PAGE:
It wasn't until 1967 in the Loving v. Virginia case that the Supreme Court ruled interracial marriage legal in all of America. Langston was an artist and poet of the
This shows cameras existed in this time
period but were still black and white. Photographer: Anonymous Poor People This alternate art cover is a watercolor painting.
It depicts Janie underneath the pear tree, a major symbol within the book. This is a black and white photograph.
It shows poverty amongst African Americans.
Ragged, dirty clothes. Thermostat:
Even though Hurston's work was never truly recognized or appreciated until after her death, "Their Eyes Were Watching God" still serves as a thermostat.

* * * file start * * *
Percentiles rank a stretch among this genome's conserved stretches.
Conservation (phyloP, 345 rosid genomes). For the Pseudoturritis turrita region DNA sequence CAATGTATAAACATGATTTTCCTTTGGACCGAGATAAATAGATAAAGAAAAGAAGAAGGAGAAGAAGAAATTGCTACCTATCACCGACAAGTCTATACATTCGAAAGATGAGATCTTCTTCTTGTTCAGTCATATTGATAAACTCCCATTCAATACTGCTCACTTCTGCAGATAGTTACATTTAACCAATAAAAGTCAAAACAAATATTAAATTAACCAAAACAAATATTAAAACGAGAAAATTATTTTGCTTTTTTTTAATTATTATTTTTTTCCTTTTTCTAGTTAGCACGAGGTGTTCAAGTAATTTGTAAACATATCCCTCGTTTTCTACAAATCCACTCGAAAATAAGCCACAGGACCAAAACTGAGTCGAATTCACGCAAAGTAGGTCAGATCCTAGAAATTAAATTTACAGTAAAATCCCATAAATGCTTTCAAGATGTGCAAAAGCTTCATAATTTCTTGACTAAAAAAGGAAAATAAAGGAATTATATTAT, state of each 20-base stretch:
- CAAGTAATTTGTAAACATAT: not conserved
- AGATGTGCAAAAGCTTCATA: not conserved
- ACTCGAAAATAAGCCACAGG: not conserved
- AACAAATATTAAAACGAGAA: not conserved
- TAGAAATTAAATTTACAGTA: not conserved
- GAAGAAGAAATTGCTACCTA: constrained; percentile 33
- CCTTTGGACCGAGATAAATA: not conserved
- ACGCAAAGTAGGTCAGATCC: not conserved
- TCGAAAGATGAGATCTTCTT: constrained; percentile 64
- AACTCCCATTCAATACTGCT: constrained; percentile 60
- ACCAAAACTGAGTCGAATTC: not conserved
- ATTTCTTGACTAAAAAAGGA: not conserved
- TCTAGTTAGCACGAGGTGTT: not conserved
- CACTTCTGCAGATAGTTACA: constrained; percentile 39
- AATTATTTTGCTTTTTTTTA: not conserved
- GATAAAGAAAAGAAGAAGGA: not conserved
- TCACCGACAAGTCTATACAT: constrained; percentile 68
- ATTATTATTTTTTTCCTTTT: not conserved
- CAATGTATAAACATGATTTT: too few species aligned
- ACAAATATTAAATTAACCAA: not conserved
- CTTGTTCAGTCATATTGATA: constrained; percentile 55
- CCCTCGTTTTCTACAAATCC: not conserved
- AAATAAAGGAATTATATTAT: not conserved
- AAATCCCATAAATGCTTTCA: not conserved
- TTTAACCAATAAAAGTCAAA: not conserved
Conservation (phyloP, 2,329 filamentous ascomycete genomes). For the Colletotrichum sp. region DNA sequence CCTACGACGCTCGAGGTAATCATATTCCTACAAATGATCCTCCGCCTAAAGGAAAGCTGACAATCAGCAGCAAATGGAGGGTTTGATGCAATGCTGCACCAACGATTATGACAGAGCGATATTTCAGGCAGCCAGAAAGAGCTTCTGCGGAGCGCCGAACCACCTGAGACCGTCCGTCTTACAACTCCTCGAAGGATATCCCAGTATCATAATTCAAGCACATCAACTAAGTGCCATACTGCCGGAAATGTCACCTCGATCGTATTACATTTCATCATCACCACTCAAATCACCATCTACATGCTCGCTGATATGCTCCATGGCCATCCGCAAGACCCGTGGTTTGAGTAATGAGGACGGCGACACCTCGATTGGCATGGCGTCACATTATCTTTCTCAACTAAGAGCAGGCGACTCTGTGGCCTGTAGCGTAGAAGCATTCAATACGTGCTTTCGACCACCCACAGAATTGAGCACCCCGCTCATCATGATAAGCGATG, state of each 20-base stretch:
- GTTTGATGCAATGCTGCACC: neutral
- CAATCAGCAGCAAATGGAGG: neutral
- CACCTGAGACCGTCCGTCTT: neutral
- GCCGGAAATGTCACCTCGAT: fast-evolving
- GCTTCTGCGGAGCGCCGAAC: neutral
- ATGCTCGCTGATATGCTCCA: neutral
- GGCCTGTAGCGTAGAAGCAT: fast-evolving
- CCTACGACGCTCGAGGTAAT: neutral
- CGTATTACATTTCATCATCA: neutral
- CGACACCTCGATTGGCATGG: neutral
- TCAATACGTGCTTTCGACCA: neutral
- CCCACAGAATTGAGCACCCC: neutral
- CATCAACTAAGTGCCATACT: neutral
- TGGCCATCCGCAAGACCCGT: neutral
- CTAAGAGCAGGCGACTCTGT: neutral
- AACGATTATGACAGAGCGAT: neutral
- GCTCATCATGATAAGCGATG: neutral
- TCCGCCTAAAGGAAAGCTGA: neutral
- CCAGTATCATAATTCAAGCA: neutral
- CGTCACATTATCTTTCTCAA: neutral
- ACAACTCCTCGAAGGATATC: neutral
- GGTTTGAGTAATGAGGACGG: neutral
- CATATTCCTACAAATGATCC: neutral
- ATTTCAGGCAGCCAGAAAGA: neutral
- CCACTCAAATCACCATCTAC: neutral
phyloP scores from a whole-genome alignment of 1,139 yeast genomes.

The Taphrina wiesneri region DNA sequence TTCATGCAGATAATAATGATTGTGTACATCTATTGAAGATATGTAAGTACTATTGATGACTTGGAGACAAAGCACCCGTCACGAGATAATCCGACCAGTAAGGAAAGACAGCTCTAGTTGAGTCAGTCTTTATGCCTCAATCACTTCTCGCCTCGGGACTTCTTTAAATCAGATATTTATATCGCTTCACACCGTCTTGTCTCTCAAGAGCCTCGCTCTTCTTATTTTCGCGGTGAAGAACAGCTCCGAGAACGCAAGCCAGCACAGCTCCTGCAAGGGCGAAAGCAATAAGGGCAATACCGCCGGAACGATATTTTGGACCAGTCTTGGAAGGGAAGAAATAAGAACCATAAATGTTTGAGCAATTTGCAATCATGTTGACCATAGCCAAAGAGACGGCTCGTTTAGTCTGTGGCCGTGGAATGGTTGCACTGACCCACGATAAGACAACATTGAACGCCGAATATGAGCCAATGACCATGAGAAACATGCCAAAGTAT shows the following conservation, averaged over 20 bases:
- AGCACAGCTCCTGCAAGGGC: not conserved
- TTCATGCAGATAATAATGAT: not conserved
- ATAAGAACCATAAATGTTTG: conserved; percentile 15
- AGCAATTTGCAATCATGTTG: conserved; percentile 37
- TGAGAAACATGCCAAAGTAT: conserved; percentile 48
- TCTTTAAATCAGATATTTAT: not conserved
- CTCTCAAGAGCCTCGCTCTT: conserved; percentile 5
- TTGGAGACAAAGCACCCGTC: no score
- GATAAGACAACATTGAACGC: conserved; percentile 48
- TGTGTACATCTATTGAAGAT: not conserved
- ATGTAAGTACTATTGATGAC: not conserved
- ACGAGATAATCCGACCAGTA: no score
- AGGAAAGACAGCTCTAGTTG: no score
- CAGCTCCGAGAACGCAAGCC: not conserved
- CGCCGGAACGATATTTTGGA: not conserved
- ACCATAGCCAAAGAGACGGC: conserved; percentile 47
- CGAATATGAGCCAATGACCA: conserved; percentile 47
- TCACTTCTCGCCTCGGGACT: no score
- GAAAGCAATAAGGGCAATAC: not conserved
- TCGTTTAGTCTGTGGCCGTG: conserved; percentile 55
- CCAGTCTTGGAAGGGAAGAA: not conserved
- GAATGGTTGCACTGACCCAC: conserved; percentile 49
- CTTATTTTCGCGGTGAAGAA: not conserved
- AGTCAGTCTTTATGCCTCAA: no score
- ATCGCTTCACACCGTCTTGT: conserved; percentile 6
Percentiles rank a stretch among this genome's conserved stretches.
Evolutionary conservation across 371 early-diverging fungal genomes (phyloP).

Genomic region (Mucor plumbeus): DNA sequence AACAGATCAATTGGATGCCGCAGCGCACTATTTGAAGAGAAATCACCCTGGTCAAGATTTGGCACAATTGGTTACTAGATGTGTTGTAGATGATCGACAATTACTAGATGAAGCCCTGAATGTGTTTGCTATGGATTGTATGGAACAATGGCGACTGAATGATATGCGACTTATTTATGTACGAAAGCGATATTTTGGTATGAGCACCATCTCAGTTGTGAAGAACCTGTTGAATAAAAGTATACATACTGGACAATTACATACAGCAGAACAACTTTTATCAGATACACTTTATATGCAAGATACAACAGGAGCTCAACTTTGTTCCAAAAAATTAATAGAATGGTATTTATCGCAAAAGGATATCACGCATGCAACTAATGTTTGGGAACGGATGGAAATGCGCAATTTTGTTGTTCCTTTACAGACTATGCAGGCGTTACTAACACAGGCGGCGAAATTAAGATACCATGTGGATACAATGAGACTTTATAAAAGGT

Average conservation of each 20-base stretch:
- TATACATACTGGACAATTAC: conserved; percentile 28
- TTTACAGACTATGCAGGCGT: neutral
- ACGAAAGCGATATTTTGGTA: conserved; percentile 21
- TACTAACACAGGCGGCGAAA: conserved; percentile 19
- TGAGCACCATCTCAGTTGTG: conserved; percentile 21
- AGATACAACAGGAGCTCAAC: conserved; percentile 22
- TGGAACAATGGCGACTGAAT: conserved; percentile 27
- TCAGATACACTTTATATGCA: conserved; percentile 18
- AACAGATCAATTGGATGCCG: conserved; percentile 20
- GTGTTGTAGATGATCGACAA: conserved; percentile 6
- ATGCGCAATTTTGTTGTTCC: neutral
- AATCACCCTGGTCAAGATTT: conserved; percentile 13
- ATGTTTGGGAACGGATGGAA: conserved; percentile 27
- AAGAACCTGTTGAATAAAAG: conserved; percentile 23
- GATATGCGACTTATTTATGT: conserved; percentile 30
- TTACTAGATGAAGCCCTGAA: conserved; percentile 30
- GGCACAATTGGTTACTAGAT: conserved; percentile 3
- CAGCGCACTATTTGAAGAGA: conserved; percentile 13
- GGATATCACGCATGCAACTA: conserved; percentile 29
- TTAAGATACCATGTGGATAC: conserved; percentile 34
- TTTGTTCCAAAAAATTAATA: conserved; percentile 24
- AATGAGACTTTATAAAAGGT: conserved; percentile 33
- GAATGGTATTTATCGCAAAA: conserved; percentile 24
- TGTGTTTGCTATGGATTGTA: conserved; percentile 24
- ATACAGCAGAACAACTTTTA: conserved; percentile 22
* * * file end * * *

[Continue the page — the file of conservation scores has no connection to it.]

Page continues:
Hurston was trying to portray to her audience the lack of women's and blacks' rights. Quick Plot Synopsis African American woman in her early forties named Janie Crawford tells her life story and journey through an elongated flashback to her best friend, Pheoby. Pheoby clears Janie’s name from the intrusive and gossiping community on her behalf by reiterating Janie’s story. Janie’s life has three major periods corresponding to her marriages to three very different men.
Janie’s grandmother, Nanny, gave birth to Janie’s mother, Leafy. Leafy’s school teacher later rapes her and impregnates her with Janie.
Janie runs away with Joe after Nanny’s arranged marriage with a local farmer, Logan, fails. Logan wants a domestic partner, not a lover; something Janie truly desires. Quick Plot Synopsis (continued) Once Joe becomes mayor of Eatonville, Janie comes to the realization that she’s just a trophy wife and she’s not truly in love.